Mandatory waiting periods for abortions have proliferated in the United States since the early 1990s. In recent years many states have begun requiring that initial counseling be provided in-person, causing women seeking abortions to have to make two trips to a provider at least one day apart. U.S. courts have opined that mandatory waits “may delay, but do not prohibit abortions” and “are surely a small cost to impose” and hence not an undue burden on women seeking abortions. Yet these opinions have been based on conjecture rather than empirical evidence.
Increase in second-trimester abortions
In a recent IZA discussion paper, Caitlin Myers provides the first empirical evidence on the causal effects of mandatory waiting periods based on thirty years of enforcement variation in the United States. The results suggest that short mandatory waiting periods that do not require two in-person trips have little effect on abortion obtainment, but that lengthier waits and two-trip policies in fact pose substantial obstacles.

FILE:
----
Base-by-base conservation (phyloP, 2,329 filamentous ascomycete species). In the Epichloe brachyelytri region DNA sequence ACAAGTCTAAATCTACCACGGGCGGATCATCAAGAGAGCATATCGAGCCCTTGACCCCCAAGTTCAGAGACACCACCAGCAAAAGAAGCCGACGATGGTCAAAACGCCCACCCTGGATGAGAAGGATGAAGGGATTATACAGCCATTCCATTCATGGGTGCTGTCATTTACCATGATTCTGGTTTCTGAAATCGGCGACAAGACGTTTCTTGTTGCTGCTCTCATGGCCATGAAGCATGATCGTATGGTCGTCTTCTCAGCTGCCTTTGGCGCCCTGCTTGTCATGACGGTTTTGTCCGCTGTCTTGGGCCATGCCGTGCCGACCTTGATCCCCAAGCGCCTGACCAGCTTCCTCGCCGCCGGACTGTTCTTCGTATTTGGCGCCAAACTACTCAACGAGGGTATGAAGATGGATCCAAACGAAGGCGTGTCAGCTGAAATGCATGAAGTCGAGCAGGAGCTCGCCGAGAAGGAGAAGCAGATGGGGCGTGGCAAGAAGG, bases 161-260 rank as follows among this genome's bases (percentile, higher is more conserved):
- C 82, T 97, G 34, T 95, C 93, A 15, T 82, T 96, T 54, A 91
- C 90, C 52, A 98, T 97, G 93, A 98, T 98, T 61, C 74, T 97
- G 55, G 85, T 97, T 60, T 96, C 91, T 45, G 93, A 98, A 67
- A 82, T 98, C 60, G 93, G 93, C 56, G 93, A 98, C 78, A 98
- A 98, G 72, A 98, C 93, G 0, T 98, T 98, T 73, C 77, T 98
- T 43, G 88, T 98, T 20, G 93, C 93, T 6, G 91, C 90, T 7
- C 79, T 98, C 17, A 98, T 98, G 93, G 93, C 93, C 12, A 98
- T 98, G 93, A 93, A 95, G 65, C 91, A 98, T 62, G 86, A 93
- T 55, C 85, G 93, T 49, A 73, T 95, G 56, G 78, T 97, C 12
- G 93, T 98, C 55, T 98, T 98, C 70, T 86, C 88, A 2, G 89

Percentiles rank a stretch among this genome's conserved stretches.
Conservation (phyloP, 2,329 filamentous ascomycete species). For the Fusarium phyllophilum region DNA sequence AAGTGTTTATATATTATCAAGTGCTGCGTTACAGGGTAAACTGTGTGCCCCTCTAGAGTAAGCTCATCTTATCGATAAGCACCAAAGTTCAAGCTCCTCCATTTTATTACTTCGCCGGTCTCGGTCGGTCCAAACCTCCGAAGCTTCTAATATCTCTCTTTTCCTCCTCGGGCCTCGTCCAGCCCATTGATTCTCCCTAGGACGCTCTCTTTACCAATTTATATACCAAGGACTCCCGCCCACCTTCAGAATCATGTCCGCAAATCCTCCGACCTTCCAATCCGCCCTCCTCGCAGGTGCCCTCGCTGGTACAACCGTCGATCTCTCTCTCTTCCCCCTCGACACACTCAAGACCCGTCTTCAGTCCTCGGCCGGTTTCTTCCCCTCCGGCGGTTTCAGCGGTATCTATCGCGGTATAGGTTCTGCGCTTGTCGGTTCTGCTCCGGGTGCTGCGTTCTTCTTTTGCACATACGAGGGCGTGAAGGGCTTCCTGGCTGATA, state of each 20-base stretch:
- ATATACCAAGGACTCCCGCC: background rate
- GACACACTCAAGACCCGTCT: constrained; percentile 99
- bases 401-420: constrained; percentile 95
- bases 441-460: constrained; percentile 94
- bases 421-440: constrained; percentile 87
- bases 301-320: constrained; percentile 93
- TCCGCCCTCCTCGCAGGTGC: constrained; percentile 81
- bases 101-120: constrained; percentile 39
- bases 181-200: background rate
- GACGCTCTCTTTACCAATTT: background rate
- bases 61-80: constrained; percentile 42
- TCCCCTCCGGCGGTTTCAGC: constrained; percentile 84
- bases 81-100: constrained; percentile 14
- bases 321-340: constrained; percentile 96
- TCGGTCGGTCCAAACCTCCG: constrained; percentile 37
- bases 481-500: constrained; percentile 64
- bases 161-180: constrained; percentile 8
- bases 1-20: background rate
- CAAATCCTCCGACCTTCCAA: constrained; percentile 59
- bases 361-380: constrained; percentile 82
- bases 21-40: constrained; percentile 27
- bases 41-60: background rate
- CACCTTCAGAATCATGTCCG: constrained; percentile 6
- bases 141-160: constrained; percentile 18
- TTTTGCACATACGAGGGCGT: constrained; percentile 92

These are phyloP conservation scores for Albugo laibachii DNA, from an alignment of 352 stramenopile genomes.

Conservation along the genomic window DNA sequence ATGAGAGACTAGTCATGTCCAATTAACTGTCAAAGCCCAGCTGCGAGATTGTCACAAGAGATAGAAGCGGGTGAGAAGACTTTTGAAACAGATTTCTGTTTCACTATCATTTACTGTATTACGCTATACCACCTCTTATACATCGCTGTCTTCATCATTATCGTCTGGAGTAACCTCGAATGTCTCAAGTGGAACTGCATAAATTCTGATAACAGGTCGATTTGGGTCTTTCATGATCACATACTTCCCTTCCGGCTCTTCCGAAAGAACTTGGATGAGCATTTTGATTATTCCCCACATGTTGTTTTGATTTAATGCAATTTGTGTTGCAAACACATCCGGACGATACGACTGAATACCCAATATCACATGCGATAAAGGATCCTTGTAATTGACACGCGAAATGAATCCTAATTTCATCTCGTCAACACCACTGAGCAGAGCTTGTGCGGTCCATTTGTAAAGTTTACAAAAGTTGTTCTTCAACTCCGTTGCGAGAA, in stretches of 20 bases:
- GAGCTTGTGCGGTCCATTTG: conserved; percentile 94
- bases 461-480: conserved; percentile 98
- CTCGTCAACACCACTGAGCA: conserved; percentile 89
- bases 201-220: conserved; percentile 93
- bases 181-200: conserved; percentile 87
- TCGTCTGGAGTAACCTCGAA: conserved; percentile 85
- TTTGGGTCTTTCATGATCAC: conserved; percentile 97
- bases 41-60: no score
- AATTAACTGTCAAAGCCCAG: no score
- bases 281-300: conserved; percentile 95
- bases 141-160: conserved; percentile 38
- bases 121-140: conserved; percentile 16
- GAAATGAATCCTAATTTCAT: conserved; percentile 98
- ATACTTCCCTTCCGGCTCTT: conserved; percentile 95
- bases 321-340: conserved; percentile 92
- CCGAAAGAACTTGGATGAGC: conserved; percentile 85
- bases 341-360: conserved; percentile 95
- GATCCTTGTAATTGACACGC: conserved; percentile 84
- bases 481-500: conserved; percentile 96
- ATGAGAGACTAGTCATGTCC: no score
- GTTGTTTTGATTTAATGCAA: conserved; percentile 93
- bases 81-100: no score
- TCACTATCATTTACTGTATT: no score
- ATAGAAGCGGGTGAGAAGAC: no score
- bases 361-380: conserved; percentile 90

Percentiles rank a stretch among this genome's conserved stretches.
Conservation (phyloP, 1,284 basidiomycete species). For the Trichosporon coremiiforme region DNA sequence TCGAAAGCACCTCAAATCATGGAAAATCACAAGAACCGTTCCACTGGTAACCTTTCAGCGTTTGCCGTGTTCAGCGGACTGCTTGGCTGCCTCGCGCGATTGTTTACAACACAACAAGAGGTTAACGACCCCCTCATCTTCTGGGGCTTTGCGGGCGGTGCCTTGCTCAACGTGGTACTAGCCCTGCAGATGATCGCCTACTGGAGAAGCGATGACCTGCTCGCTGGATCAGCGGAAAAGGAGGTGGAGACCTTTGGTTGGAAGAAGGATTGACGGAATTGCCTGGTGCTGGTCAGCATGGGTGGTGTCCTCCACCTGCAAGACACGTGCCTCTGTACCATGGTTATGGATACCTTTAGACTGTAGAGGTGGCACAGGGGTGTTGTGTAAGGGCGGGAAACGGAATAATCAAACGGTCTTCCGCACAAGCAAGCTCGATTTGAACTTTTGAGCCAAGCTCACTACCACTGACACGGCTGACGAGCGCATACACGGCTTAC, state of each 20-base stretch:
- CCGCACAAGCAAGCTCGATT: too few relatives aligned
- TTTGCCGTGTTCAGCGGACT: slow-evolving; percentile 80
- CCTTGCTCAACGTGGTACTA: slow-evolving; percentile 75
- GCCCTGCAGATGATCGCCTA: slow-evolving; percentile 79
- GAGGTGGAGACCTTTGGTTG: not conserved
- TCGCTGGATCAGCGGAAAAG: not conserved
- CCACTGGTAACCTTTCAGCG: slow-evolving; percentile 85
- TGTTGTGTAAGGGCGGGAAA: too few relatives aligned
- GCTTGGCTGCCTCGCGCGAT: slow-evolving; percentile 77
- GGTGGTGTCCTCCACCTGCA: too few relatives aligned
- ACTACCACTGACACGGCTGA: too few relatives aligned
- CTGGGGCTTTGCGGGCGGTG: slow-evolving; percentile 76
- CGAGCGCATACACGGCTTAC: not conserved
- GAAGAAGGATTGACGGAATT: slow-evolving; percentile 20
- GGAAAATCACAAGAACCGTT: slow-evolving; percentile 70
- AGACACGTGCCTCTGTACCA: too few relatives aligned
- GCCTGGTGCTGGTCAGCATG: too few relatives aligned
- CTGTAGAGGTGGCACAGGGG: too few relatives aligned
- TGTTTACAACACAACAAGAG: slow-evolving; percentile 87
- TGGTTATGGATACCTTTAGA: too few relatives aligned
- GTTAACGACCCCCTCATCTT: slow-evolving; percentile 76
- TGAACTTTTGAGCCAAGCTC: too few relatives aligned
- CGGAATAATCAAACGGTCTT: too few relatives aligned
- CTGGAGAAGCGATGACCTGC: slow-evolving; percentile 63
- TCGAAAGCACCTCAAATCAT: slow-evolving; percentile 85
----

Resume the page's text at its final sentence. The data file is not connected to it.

The modal woman seeking an abortion is a low-income adult mothers who is credit constrained and experiencing a disruptive life event. The analysis shows that faced with a two-trip waiting period, many of these women experience substantial delays in obtaining an abortion and some are unable to obtain one at all. Two-trip mandatory waits are estimated to increase second-trimester abortions by 19%, reduce total abortions by 9%, and increase births by 2%.
“Burden” rather than “cooling-off period”
The analysis additionally shows that the delays and reductions in abortions caused by two-trip policies are greatest in counties that are far from abortion providers and experiencing high rates of unemployment and poverty. This is consistent with a “burden” interpretation of the result in which high travel distances amplify the costs of two required trips and poor economic conditions reduce the number of women who can afford them.